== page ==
Such is the hysteria. Ebola outbreaks have occurred periodically since before 1976 (the year the virus was successfully isolated and given a name), mostly confined to relatively small areas in Africa.
What’s different now?
Well, there is a lot more international travel, for starters. Anybody who has the resources to leave the plague areas is going to do exactly that (I would probably do the same thing given those circumstances).
More than one strain of Ebola has been identified in this outbreak, so we know it has mutated. Each of the strains appears to be roughly equally deadly, but there is enough difference that a vaccine for one might not work for all.
For the first time, there are Ebola transmission cases that occurred in the US. The first victim has died already. The fact that he was black prompted the “Rev.” Al Sharpton to declare that Mr. Duncan’s death was due to “racism,” demonstrating that Sharpton 1) knows less than nothing about the disease, and 2) he excels at projecting his own racism. How the Ebola virus was able to tell that Mr. Duncan was black is beyond me. Nevermind that Duncan lied to the healthcare workers about his travels and possible exposure to the contagion.
Now there are two healthcare workers who have Ebola due to exposure to Mr. Duncan, one black (there’s that racist virus again), and one half-Vietnamese (OMG, it’s picking on racial minorities!). It’s possible that those two women (OMG, it’s now SEXIST!) may have transmitted the illness to others.
There is another (indirect) problem, which is, thanks to the current Campaigner-in-Chief, our border with Mexico is essentially completely open. Here’s a possible transmission vector: The Chinese government has had several thousand oil workers in or near to the Ebola-plague area for over a year, and has transferred many of those workers to South America. Sound pretty ominous to me. Also, several of those workers have returned to China over the past few months.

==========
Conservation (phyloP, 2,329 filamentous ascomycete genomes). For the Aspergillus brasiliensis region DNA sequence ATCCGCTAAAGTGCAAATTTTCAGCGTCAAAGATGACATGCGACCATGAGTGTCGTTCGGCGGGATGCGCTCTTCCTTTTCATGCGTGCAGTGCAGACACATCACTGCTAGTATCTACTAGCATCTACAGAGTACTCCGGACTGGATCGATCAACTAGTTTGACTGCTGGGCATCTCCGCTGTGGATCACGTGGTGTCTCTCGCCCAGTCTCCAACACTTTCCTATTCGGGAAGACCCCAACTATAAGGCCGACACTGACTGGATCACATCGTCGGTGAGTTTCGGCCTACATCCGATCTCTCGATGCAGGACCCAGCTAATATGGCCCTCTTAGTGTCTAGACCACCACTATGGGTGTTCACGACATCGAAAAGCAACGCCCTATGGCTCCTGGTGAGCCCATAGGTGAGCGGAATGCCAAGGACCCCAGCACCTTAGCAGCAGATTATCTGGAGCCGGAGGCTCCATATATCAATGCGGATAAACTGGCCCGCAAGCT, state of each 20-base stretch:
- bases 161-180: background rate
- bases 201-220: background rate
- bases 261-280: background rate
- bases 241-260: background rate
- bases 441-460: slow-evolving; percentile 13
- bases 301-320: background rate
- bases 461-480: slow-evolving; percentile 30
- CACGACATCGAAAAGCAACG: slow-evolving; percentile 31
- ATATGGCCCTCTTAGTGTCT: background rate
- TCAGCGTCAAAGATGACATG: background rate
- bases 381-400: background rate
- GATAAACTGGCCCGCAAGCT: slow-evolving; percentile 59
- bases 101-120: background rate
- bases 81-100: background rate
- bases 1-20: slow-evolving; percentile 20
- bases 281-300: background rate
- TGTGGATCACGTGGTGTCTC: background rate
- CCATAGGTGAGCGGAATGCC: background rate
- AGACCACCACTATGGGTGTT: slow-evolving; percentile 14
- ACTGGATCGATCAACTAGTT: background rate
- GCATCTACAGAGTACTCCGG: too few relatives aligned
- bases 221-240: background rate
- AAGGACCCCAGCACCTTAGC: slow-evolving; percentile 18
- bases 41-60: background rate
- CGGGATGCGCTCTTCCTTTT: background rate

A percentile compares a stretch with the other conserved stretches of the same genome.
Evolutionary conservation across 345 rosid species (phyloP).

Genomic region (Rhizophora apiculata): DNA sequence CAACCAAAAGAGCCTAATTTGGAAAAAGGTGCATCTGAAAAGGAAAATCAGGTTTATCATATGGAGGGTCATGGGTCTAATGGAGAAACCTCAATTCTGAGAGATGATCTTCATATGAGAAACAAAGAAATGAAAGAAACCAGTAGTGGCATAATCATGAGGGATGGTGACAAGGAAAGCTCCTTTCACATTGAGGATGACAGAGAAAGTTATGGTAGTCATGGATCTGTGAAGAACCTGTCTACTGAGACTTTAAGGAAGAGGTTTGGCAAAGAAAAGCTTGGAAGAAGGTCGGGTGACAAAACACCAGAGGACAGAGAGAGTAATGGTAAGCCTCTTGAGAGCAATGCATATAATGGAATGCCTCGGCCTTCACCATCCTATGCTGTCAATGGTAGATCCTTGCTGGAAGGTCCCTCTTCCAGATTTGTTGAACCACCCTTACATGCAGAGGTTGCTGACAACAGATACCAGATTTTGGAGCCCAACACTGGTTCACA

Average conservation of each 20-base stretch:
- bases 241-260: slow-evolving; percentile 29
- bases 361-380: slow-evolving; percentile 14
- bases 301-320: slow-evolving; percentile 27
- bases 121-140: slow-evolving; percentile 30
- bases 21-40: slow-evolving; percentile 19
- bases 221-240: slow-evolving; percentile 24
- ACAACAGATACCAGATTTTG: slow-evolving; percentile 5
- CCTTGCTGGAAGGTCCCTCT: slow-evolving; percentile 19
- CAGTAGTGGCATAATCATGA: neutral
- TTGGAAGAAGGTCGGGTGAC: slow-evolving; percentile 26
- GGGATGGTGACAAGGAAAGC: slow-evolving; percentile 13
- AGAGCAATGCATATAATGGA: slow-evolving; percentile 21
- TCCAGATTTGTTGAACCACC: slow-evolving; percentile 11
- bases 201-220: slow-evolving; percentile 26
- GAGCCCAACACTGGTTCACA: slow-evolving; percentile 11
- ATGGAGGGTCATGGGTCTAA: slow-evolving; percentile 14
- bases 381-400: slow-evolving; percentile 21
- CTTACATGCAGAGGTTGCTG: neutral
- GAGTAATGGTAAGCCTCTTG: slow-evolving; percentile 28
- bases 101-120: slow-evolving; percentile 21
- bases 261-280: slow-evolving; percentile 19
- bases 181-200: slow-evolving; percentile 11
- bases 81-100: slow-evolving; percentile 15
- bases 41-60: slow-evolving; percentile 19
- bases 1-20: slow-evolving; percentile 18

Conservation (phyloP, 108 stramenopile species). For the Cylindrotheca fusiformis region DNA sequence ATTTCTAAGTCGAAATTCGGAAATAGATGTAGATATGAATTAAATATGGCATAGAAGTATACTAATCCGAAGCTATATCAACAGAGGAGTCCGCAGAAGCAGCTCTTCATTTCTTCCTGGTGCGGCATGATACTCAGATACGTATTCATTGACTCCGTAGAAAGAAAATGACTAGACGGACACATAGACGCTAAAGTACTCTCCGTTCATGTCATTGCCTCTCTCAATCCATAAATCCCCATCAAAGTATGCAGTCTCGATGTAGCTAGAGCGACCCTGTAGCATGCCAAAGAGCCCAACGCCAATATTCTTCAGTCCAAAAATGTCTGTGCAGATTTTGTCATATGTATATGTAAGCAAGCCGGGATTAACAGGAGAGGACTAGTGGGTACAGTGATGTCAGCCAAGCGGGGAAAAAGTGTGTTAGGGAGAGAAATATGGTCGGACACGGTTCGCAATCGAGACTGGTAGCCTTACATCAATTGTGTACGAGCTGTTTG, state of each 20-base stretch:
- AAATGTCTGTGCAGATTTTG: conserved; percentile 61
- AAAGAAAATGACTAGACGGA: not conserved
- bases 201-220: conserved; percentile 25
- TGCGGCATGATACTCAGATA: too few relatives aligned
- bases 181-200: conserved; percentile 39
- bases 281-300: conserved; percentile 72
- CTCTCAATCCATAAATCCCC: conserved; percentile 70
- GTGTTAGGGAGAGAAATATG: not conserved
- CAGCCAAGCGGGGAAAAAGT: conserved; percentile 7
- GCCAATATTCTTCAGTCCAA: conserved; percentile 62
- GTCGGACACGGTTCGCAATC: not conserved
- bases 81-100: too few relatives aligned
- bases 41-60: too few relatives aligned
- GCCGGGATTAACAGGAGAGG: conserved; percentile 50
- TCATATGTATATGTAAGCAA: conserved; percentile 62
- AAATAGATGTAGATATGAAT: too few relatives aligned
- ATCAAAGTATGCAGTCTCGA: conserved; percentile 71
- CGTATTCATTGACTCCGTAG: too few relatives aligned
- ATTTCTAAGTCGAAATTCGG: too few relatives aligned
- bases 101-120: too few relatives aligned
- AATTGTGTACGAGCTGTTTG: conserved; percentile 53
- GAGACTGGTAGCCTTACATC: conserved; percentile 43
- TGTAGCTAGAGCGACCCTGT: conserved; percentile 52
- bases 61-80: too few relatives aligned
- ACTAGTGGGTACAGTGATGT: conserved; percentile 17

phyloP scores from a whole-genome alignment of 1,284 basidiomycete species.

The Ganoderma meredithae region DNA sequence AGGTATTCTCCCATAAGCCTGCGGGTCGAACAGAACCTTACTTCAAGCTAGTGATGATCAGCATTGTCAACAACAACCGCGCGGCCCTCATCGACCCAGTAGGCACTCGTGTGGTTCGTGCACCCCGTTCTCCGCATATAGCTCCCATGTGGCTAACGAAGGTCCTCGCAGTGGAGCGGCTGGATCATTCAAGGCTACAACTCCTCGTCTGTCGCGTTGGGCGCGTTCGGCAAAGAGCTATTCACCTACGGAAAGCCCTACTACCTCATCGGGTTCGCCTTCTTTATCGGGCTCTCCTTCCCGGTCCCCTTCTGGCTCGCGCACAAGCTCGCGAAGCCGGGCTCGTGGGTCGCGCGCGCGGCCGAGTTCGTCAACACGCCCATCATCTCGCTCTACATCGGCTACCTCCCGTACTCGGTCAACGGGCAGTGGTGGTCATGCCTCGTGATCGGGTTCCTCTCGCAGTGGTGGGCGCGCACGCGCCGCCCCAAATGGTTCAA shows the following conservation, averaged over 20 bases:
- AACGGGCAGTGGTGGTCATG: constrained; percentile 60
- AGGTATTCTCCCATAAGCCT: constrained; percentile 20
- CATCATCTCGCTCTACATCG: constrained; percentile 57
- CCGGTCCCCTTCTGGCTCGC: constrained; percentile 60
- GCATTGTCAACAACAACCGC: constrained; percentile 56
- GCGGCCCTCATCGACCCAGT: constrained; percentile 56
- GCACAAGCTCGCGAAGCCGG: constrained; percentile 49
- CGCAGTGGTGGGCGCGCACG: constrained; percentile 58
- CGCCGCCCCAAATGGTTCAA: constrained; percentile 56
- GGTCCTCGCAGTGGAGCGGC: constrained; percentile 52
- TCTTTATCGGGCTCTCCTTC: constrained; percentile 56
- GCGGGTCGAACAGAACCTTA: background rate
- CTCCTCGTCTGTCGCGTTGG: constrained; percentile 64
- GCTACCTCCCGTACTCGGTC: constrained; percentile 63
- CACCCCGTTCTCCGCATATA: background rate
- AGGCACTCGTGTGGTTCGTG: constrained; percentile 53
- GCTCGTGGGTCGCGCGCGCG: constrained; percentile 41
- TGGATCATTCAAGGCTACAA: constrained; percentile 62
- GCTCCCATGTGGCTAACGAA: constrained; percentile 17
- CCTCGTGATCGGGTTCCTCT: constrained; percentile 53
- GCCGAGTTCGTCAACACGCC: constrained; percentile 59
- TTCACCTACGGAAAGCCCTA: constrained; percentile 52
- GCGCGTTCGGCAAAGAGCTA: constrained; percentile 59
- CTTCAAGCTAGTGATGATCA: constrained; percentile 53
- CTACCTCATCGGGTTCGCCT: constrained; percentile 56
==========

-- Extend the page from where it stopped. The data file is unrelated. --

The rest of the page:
It’s quite possible that China has an Ebola problem that it either doesn’t know about yet, or does know it, and is actively lying about it. You might not want to travel to China in the near future. Or South America.
So, how bad is it? Or, rather, how bad is it going to get? Nobody really knows, and anybody who claims to know is lying. That, of course, includes nearly everyone in Washington, DC.
My guess is that most of the damage done by the Ebola virus in the US will be caused by hysteria.
The disease is transmitted by contact with bodily fluids (vomit, saliva, blood, etc.). Although there is some current hysteria about the possibility of Ebola becoming airborne, the transmission rate for Ebola is actually somewhat lower than HIV, even in Africa (HIV doesn’t kill so quickly, allowing one person to infect many more people). In Africa, it is transmitted fairly rapidly because of poor hygiene, horribly deficient medical care, poor handling of food and water, and inadequate disposal of corpses.
The high death rate in Africa (approximately 60%) is almost certainly due to the same factors.
I think that Ebola is going to be much less of a problem in the US. Which is not to say that it won’t be a problem. There will be several more Ebola cases, and several deaths, but I don’t expect an epidemic, and I would predict that the death rate of Ebola victims is going to be much less than 60%.
Ebola survivors will find that they have very valuable plasma, which is currently the most promising prevention treatment for Ebola, at least until an effective vaccine is developed.
In my opinion, for what it’s worth, the Ebola hysteria is yet another reason for prepping, but I don’t see that it changes the type of prepping we should do at all. The most important things to a prepper are clean water and food (and firearms, in order to be able to keep that water and food), and Ebola hasn’t changed that.
Meanwhile, the current best, effective, and simple-minded way to prevent the spread of most infectious disease is to wash your hands thoroughly with warm, soapy water several times a day, avoid touching your face with your hands except immediately after washing, and avoid contact with people who are ill. IOW, your mother was right.
That covers most infectious disease. Almost all of the others are avoidable by staying faithful to your spouse or significant other. Your mother was right about that, too.
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